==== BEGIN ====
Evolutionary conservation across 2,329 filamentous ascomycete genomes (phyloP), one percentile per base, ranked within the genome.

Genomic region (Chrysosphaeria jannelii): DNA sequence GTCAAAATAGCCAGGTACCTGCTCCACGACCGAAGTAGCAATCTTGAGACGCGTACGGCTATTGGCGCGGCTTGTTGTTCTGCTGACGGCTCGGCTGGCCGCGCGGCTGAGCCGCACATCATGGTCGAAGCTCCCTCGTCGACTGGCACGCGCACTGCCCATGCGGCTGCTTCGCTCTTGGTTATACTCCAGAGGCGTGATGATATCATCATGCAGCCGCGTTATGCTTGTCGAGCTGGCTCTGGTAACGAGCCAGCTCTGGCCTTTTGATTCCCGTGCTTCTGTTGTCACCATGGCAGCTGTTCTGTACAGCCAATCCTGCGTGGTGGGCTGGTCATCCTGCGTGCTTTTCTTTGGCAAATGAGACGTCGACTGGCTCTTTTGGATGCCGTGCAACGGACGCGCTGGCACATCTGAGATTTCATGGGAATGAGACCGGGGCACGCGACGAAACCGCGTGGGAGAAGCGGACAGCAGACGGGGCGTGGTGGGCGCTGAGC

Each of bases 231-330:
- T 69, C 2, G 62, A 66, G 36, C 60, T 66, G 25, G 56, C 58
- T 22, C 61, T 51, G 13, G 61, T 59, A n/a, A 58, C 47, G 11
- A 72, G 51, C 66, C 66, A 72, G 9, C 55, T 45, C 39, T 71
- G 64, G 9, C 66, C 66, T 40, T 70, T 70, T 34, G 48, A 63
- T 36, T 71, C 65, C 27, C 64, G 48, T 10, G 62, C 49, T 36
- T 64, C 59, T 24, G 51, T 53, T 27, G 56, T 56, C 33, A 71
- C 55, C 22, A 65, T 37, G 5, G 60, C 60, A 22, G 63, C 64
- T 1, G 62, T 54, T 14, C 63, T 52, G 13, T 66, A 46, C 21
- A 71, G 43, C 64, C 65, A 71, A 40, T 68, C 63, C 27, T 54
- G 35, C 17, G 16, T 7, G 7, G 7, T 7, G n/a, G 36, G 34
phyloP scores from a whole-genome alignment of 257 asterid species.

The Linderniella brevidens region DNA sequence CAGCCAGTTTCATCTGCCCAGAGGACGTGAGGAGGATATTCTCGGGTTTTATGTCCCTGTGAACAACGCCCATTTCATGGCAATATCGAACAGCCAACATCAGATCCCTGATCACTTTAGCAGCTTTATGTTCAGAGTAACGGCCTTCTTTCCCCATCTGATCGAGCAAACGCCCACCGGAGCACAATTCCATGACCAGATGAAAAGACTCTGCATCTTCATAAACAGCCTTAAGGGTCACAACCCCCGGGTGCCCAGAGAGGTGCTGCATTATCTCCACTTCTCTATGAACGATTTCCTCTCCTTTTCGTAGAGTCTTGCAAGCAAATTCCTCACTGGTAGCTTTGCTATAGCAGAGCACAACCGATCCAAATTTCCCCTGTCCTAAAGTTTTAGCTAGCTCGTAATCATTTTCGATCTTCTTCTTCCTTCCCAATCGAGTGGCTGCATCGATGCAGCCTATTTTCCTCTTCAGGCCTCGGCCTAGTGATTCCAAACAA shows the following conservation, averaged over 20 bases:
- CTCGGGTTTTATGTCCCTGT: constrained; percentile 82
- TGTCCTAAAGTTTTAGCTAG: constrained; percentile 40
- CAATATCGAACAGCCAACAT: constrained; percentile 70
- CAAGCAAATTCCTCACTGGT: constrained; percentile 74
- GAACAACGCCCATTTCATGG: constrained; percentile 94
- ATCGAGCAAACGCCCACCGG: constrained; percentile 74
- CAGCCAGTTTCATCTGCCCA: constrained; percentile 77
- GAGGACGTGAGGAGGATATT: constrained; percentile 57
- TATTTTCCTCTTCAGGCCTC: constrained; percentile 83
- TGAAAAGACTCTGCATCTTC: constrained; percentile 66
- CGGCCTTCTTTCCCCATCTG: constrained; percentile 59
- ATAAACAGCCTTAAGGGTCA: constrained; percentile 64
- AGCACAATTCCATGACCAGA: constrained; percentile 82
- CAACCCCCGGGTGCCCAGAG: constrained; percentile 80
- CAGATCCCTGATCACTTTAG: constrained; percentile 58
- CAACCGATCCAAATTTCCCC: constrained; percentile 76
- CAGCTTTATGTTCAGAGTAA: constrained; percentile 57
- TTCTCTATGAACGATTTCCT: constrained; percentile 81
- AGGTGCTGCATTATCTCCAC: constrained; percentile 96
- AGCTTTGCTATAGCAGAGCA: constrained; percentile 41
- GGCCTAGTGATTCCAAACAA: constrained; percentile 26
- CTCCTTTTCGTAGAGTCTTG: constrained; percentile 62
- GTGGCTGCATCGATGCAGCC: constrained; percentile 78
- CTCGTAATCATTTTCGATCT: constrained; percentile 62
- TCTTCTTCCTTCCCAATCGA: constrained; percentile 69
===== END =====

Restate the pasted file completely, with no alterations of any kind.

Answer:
Evolutionary conservation across 2,329 filamentous ascomycete genomes (phyloP), one percentile per base, ranked within the genome.

Genomic region (Chrysosphaeria jannelii): DNA sequence GTCAAAATAGCCAGGTACCTGCTCCACGACCGAAGTAGCAATCTTGAGACGCGTACGGCTATTGGCGCGGCTTGTTGTTCTGCTGACGGCTCGGCTGGCCGCGCGGCTGAGCCGCACATCATGGTCGAAGCTCCCTCGTCGACTGGCACGCGCACTGCCCATGCGGCTGCTTCGCTCTTGGTTATACTCCAGAGGCGTGATGATATCATCATGCAGCCGCGTTATGCTTGTCGAGCTGGCTCTGGTAACGAGCCAGCTCTGGCCTTTTGATTCCCGTGCTTCTGTTGTCACCATGGCAGCTGTTCTGTACAGCCAATCCTGCGTGGTGGGCTGGTCATCCTGCGTGCTTTTCTTTGGCAAATGAGACGTCGACTGGCTCTTTTGGATGCCGTGCAACGGACGCGCTGGCACATCTGAGATTTCATGGGAATGAGACCGGGGCACGCGACGAAACCGCGTGGGAGAAGCGGACAGCAGACGGGGCGTGGTGGGCGCTGAGC

Each of bases 231-330:
- T 69, C 2, G 62, A 66, G 36, C 60, T 66, G 25, G 56, C 58
- T 22, C 61, T 51, G 13, G 61, T 59, A n/a, A 58, C 47, G 11
- A 72, G 51, C 66, C 66, A 72, G 9, C 55, T 45, C 39, T 71
- G 64, G 9, C 66, C 66, T 40, T 70, T 70, T 34, G 48, A 63
- T 36, T 71, C 65, C 27, C 64, G 48, T 10, G 62, C 49, T 36
- T 64, C 59, T 24, G 51, T 53, T 27, G 56, T 56, C 33, A 71
- C 55, C 22, A 65, T 37, G 5, G 60, C 60, A 22, G 63, C 64
- T 1, G 62, T 54, T 14, C 63, T 52, G 13, T 66, A 46, C 21
- A 71, G 43, C 64, C 65, A 71, A 40, T 68, C 63, C 27, T 54
- G 35, C 17, G 16, T 7, G 7, G 7, T 7, G n/a, G 36, G 34
phyloP scores from a whole-genome alignment of 257 asterid species.

The Linderniella brevidens region DNA sequence CAGCCAGTTTCATCTGCCCAGAGGACGTGAGGAGGATATTCTCGGGTTTTATGTCCCTGTGAACAACGCCCATTTCATGGCAATATCGAACAGCCAACATCAGATCCCTGATCACTTTAGCAGCTTTATGTTCAGAGTAACGGCCTTCTTTCCCCATCTGATCGAGCAAACGCCCACCGGAGCACAATTCCATGACCAGATGAAAAGACTCTGCATCTTCATAAACAGCCTTAAGGGTCACAACCCCCGGGTGCCCAGAGAGGTGCTGCATTATCTCCACTTCTCTATGAACGATTTCCTCTCCTTTTCGTAGAGTCTTGCAAGCAAATTCCTCACTGGTAGCTTTGCTATAGCAGAGCACAACCGATCCAAATTTCCCCTGTCCTAAAGTTTTAGCTAGCTCGTAATCATTTTCGATCTTCTTCTTCCTTCCCAATCGAGTGGCTGCATCGATGCAGCCTATTTTCCTCTTCAGGCCTCGGCCTAGTGATTCCAAACAA shows the following conservation, averaged over 20 bases:
- CTCGGGTTTTATGTCCCTGT: constrained; percentile 82
- TGTCCTAAAGTTTTAGCTAG: constrained; percentile 40
- CAATATCGAACAGCCAACAT: constrained; percentile 70
- CAAGCAAATTCCTCACTGGT: constrained; percentile 74
- GAACAACGCCCATTTCATGG: constrained; percentile 94
- ATCGAGCAAACGCCCACCGG: constrained; percentile 74
- CAGCCAGTTTCATCTGCCCA: constrained; percentile 77
- GAGGACGTGAGGAGGATATT: constrained; percentile 57
- TATTTTCCTCTTCAGGCCTC: constrained; percentile 83
- TGAAAAGACTCTGCATCTTC: constrained; percentile 66
- CGGCCTTCTTTCCCCATCTG: constrained; percentile 59
- ATAAACAGCCTTAAGGGTCA: constrained; percentile 64
- AGCACAATTCCATGACCAGA: constrained; percentile 82
- CAACCCCCGGGTGCCCAGAG: constrained; percentile 80
- CAGATCCCTGATCACTTTAG: constrained; percentile 58
- CAACCGATCCAAATTTCCCC: constrained; percentile 76
- CAGCTTTATGTTCAGAGTAA: constrained; percentile 57
- TTCTCTATGAACGATTTCCT: constrained; percentile 81
- AGGTGCTGCATTATCTCCAC: constrained; percentile 96
- AGCTTTGCTATAGCAGAGCA: constrained; percentile 41
- GGCCTAGTGATTCCAAACAA: constrained; percentile 26
- CTCCTTTTCGTAGAGTCTTG: constrained; percentile 62
- GTGGCTGCATCGATGCAGCC: constrained; percentile 78
- CTCGTAATCATTTTCGATCT: constrained; percentile 62
- TCTTCTTCCTTCCCAATCGA: constrained; percentile 69